The style of the band in this time was not the most calculated sunshine bubblegum pop possible, but neither the most unrestrained piece of pop art. Compositions are good, but none of them seems like a total masterpiece. Signe Anderson is not bad singer either, but disappears quite much to the harmonies of multilayered singing layers, "Chauffeur Blues" offering however a rare glimpse of her solo vocal performance potential. The following hey-day recordings of the group can be seen to evolve from this material quite logically, featuring a more aggressive lady singer and exploding the imaginative ideas to wilder direction. Some of the songs were also played later on the live stage by the most famous line-up, like "It's no secret", and the bonus track "High Flying Bird".

If you are interested to hear the band without Grace Slick who would land to the band from The Great Society to the next (true classic) record, and like the style presented you shouldn't be disappointed by the album. Any fan of the band should not in my opinion lower their interest toward this record due different singer, as the music is quite good o this historical LP.

Review by ClemofNazareth
SPECIAL COLLABORATOR Prog Folk Researcher
4 stars It's hard to believe a half-century has passed since distinct but somewhat related folk music revivals exploded in both the UK and the U.S. In Britain folks like Ewan MacColl and wife Peggy Seeger were resurrecting long-forgotten folk ballads of their ancestors and encouraging others to do the same, while on the East Coast in the States beatniks gave way to authentic folk-music rediscovery in coffee houses and on campuses from Cambridge to Greenwich Village. Out west the folk was a bit more modern and interpretive, as opposed to traditionalist with pockets of interest in activity around San Francisco as well as emanating from enclaves like Laurel Canyon in the south. In between of course Bob Dylan was about to spring free of the frozen tundra of Hibbing, Minnesota and Gram Parsons was immersing himself in a half-century of backwoods country music and hard- scrabble American western, especially the pill-popping kind that grew out of the 'outlaw' Bakersfield, California sound.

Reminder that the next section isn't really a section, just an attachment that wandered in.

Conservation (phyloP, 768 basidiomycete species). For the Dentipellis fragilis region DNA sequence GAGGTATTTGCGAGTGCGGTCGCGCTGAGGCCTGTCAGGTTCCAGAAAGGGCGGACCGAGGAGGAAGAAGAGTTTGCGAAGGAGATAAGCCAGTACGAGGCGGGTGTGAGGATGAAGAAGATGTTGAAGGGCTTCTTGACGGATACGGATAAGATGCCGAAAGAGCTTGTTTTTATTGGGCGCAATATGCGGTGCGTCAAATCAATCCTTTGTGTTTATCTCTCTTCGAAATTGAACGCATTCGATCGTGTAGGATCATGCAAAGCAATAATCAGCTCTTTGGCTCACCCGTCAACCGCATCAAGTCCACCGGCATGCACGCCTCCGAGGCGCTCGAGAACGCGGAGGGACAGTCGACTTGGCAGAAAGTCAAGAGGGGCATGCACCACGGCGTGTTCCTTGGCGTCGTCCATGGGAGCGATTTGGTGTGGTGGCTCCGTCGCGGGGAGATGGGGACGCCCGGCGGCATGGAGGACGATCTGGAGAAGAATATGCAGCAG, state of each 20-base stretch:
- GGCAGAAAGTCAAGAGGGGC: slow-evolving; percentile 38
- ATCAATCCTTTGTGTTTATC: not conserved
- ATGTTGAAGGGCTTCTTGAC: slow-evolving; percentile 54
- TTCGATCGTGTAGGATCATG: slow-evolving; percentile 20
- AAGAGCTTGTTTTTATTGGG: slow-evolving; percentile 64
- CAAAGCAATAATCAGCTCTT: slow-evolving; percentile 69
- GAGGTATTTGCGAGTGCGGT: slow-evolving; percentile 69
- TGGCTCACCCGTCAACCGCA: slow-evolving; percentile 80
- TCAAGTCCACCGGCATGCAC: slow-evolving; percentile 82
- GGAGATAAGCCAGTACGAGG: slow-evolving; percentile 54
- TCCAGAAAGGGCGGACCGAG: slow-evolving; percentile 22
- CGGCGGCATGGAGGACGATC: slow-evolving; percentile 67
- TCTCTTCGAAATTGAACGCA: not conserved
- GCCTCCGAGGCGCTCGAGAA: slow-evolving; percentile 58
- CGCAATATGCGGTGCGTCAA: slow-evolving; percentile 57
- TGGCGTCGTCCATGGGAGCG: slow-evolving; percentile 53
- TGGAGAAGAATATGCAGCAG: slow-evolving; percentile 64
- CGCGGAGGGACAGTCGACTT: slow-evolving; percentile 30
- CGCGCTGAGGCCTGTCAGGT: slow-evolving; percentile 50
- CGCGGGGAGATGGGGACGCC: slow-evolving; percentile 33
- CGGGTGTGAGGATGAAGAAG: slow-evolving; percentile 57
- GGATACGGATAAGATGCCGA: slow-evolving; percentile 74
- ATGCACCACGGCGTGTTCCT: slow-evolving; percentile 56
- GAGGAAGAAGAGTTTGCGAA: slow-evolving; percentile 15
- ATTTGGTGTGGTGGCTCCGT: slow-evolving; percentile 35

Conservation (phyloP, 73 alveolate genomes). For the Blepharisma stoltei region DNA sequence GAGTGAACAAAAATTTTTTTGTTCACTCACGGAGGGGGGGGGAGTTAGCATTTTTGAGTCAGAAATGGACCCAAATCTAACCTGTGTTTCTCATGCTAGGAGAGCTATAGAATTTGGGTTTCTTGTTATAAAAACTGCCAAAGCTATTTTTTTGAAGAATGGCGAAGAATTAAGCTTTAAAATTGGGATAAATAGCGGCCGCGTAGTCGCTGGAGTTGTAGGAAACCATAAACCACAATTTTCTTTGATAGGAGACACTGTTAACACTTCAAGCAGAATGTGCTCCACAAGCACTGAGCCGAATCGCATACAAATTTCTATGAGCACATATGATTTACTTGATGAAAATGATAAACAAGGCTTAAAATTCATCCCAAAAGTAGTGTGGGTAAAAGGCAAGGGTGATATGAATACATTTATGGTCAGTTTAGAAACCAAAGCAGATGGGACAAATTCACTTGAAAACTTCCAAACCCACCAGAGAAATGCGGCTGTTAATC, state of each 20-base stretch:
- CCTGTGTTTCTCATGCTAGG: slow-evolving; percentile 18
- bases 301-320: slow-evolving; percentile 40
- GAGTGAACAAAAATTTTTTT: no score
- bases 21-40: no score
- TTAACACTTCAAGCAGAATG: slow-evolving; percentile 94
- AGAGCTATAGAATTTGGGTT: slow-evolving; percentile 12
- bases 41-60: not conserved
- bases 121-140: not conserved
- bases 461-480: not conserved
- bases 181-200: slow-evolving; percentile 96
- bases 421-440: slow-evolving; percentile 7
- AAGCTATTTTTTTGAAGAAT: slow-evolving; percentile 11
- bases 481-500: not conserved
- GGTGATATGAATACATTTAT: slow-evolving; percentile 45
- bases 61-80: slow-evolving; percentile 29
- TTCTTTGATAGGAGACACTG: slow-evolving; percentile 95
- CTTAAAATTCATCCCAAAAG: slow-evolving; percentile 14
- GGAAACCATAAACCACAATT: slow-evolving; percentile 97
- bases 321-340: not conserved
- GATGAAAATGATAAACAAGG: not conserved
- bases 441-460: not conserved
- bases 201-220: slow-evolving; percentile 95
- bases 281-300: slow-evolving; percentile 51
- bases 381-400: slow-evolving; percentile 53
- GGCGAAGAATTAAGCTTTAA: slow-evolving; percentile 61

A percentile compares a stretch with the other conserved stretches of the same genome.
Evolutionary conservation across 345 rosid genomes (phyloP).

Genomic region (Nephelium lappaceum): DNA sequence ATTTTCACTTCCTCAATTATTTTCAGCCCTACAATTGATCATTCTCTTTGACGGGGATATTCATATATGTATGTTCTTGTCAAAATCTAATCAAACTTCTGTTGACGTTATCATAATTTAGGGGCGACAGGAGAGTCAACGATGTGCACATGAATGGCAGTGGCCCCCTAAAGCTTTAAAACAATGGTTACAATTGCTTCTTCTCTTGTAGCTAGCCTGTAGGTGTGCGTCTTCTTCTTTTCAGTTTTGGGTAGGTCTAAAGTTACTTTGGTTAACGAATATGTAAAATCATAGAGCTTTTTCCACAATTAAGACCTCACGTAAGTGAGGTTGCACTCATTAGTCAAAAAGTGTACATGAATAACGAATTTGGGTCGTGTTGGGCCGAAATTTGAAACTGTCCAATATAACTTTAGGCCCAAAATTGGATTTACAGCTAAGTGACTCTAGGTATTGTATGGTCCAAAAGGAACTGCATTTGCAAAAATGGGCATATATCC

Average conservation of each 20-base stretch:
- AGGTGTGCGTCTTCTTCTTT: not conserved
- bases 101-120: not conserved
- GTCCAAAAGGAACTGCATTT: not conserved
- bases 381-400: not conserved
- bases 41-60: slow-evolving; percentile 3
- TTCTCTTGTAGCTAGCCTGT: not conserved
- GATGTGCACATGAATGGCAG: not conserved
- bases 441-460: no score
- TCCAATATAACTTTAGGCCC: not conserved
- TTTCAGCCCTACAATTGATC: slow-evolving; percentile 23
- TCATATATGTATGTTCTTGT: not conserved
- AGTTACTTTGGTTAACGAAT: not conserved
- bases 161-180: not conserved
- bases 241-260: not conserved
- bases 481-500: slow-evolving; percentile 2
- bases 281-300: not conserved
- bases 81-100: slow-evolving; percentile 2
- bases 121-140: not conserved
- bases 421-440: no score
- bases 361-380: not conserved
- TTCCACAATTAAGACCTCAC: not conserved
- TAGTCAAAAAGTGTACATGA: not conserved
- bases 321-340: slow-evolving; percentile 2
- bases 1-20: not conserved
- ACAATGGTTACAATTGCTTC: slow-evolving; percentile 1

Nearly everything we recognize as modern rock music has at least some connection to that swirl of activity between the late fifties and the British Invasion.

And somewhere early in 1965 some of that new generation of folk revivalists started shaping those classic folk standards around contemporary rock and pop arrangements and instrumentation as well as crafting new songs and sounds inspired by what they'd been listening to and emulating for several years. Folk-rock was born, and Dylan plugged into an amp. Within three or four years the folk revival was all but dead and Altamont was about to put the final nail in the coffin of the peace generation, but in between that wispy twig of folk-rock grew some pretty powerful branches including psychedelic, bubblegum pop and even easy-listening. And this is where Jefferson Airplane came in.